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Along with a pumpkin patch each fall, the Chaneys offer a ride to the pumpkin patch and include a farm tour. The tour program last year provided a dairy education to more than 8,000 children and adults. During June and July, the Chaneys offer a "Family Farm Tour" every Monday and Friday at 11 a.m. and 1 p.m.

"What I think is most important is the tours to the farm where people learn firsthand what dairying and agriculture is all about," Chaney says.

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Chaney believes visitors particularly enjoy interacting with Miss Glimmer, the Jersey who serves as the "spokescow" for the dairy. The movie nights feature a four-minute introduction of the farm, provided by Miss Glimmer herself. Click here to see the video on the operation's Facebook page.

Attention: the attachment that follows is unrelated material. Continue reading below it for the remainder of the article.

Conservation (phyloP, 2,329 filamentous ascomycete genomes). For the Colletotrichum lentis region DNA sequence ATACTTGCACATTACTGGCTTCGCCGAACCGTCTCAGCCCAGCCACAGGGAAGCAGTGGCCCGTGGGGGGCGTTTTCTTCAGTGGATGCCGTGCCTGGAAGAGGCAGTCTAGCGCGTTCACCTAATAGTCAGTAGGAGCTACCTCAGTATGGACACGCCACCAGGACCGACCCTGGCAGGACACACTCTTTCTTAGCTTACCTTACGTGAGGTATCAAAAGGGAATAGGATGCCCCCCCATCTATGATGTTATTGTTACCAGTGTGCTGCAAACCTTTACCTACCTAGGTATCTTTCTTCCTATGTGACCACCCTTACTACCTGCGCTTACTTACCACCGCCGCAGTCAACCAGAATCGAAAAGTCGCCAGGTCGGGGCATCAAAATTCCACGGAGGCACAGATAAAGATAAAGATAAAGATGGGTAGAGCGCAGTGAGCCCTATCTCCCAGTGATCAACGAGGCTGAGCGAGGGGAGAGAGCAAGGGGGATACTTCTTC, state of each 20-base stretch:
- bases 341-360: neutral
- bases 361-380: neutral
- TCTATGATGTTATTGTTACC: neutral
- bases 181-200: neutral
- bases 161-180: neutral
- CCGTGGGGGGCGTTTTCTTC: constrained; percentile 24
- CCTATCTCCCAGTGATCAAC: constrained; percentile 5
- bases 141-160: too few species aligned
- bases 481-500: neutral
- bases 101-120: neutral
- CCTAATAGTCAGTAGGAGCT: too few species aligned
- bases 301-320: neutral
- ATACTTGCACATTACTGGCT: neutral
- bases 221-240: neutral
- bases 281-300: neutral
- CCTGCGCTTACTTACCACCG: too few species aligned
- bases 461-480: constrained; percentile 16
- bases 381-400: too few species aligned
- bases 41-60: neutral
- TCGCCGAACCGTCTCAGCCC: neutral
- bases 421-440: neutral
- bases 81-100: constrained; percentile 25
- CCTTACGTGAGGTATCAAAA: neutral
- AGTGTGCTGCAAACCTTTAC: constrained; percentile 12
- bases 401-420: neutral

Another Kentucky operation letting the cows speak for themselves is Alpine Hills Dairy Farm in Dry Ridge, Kentucky. Our June 11, 2012 issue features an interview with Shelley Colson about the operation's social media efforts and fun posts where fans are encouraged to come up with a caption for a photo featuring their Brown Swiss cows. Click here to learn more.

What that article didn't delve into was the farm's unique on-site activities in the fall. Colson's family has been operating Country Pumpkins for nearly 10 years. Combining the pumpkin patch with fall dairy tours makes for a busy – but fun – fall season, Colson says.

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The Colsons gear tours and activities for younger children, usually pre-school through kindergarten.

"We try to keep the educational part interesting but not too long. We've added some fun things over the years to help get their energy out," Colson says.

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The educational portion features the opportunity to bottle feed a calf and to milk "Molly Moo," a lifesize cow that Colson can guarantee won't kick.